When I was in my 20′s I got a tattoo. At the time my spirit kept silent as I lived completely for the flesh. I thought I was getting a cool dragon tattoo, but upon closer inspection you see that my dragon is wingless. It is more like a serpent which is fitting for the life I was living back then. Thankfully God looked past my foolishness.
Here in Buenos Aires piercings and tattoos decorate many faces and bodies. Personally, I reject such manipulations, but — ironically — that is my flesh speaking again. How about these?
If these images cause you to react in a negative way, as they do to me, we should pause and ask, “Why?” Does seeing these persons stir compassion within me? Do I judge by the outward appearance? Admittedly I do. I make a judgment and hold back mercy. In Jesus’ case, what did He do…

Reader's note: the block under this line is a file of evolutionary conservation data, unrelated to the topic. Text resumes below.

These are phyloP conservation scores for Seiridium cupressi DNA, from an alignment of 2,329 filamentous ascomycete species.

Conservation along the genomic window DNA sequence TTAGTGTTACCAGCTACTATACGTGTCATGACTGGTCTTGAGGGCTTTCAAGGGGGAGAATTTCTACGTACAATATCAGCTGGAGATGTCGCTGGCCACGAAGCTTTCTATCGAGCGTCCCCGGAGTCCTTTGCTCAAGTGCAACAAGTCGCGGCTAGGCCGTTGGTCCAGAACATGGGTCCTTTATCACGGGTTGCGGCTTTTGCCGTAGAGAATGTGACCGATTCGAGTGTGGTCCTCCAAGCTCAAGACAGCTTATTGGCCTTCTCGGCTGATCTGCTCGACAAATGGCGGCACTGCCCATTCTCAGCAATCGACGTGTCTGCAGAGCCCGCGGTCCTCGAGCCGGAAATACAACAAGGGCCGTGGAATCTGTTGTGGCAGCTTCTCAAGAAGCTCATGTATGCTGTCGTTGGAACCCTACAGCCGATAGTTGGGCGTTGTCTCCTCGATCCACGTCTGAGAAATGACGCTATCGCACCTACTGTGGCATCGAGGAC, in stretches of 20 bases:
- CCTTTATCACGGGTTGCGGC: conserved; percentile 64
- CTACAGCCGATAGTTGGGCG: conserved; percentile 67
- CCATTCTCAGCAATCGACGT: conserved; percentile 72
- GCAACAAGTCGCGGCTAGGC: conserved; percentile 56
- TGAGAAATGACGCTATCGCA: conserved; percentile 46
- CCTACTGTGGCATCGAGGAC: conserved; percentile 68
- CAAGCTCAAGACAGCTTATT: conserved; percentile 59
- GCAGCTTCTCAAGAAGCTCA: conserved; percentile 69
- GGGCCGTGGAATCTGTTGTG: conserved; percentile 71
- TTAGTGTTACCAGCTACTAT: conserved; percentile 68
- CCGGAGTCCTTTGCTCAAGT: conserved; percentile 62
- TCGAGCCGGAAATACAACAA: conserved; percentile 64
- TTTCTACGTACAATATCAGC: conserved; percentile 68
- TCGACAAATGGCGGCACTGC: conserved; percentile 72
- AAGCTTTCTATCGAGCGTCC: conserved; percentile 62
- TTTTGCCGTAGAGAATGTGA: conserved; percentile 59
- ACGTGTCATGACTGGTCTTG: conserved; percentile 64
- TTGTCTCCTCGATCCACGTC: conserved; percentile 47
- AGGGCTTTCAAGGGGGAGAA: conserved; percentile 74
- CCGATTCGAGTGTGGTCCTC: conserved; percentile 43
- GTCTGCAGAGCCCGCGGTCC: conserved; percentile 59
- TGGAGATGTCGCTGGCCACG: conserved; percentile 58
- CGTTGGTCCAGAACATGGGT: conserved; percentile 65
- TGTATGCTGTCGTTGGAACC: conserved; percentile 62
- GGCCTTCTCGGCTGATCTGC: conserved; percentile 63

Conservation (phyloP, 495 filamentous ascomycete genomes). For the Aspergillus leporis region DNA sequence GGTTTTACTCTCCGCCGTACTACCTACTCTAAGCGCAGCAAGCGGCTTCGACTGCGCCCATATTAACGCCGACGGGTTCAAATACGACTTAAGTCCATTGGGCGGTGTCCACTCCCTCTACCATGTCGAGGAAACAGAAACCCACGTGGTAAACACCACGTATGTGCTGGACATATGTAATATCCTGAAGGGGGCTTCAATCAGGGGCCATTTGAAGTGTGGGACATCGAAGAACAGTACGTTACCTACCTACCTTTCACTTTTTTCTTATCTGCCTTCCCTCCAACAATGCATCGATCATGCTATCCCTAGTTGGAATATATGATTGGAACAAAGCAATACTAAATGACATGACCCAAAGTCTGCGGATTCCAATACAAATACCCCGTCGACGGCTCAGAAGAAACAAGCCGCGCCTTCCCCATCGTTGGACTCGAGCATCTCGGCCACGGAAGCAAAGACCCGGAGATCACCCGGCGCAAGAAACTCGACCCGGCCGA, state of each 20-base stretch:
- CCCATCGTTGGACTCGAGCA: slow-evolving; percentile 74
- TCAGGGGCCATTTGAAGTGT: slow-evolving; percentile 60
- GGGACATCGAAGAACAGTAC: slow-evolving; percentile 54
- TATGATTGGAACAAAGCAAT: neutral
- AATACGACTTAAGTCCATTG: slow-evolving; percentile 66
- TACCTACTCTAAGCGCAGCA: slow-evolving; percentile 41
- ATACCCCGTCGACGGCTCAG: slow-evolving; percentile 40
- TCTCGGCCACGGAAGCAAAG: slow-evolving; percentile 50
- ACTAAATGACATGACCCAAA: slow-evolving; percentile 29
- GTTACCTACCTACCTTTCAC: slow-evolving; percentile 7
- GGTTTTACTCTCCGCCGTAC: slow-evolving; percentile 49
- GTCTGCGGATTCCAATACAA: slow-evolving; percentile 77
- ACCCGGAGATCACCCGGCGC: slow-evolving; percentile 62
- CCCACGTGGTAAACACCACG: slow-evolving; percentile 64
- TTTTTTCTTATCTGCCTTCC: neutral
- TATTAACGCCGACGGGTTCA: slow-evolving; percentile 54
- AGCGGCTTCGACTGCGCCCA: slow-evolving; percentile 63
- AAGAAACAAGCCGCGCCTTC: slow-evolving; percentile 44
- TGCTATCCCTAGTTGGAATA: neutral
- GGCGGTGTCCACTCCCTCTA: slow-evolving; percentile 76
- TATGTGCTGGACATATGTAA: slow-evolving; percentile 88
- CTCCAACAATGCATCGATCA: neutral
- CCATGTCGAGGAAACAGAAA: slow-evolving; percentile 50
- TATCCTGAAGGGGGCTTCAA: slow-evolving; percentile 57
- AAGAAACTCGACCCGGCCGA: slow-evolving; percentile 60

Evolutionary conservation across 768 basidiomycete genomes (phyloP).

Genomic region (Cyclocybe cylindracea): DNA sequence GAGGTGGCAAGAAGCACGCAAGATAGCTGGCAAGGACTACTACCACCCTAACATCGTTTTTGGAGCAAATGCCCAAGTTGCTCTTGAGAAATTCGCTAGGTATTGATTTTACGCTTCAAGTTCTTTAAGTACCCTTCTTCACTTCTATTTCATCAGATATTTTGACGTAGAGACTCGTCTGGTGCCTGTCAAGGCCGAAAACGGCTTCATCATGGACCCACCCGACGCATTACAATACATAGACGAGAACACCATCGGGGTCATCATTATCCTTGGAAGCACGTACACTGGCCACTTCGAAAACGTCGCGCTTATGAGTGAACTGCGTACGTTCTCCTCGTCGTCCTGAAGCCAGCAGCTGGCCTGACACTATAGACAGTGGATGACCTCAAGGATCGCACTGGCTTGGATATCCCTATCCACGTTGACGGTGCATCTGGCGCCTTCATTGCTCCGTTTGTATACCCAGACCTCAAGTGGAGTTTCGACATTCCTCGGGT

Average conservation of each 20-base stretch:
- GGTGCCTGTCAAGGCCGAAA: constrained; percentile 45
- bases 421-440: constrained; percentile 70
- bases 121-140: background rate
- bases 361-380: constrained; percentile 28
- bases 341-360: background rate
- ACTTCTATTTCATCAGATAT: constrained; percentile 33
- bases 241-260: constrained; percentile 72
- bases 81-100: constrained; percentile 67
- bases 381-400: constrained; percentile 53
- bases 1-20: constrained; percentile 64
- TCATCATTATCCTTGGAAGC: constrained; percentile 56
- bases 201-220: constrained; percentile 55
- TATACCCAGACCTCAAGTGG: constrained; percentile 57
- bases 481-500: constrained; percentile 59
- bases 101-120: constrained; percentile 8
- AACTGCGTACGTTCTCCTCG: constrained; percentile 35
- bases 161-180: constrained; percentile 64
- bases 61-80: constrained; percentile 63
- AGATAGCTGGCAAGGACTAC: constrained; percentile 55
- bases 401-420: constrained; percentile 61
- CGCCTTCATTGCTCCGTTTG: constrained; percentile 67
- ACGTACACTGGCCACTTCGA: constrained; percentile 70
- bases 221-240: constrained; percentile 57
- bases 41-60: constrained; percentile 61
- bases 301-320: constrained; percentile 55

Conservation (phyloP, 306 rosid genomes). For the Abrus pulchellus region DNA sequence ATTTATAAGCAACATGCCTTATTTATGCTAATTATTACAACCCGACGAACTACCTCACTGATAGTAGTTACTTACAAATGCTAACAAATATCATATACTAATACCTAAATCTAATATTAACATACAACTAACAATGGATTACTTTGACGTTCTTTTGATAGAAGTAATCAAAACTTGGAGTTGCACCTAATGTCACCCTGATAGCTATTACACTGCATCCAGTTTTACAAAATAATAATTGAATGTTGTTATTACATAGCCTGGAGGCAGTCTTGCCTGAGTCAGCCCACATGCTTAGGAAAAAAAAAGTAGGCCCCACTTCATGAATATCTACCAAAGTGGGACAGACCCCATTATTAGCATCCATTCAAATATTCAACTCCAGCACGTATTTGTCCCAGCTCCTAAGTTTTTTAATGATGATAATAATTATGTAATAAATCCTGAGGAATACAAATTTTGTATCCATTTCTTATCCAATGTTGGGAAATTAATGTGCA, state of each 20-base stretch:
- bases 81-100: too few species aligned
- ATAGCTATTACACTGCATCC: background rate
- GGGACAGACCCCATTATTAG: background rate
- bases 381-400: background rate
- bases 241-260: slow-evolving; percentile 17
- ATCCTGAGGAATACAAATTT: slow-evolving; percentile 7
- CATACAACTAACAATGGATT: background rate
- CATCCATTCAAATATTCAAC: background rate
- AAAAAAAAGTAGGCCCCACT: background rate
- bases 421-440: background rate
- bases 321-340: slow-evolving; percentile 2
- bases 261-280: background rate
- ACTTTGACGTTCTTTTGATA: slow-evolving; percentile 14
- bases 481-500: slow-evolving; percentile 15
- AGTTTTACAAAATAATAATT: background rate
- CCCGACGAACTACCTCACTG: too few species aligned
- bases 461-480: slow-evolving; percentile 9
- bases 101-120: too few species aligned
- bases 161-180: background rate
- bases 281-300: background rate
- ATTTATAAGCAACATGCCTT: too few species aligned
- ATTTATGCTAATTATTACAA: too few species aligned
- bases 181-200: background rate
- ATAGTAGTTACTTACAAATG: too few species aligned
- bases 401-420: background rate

- to the woman caught in adultery?
- to the tax collector?
- to he demoniacally possessed?
- to the leper?
- to the woman at the well with multiple men in her past?
Back in Jesus’ time these persons were impure and shunned to the point of inciting the desire, or even the obligation, to kill them in some cases. Even my comparison of this list of “sinners” to those who pierce and tattoo their bodies is discriminating and revealing. What did the Son of Man do?
He embraced them. He visited them. He healed them. He forgave them. He loved them.
We as Christians are charged with a monumental commandment: to love. Instead we often pass judgment, and reserve love for those we see fit to love. And what about those who pierce and tattoo themselves with pride, intolerance, impatience, indifference, selfishness or even cruelty? How many times have we thought, “He/she is hopeless?” To who? To God?
How do we expect someone to look past the external and into their heart if we ourselves are unwilling to do so?
When I see people like these on the street my first reaction is to reject them… but sometimes, out of God’s grace, He shows me a more excellent and compassionate way.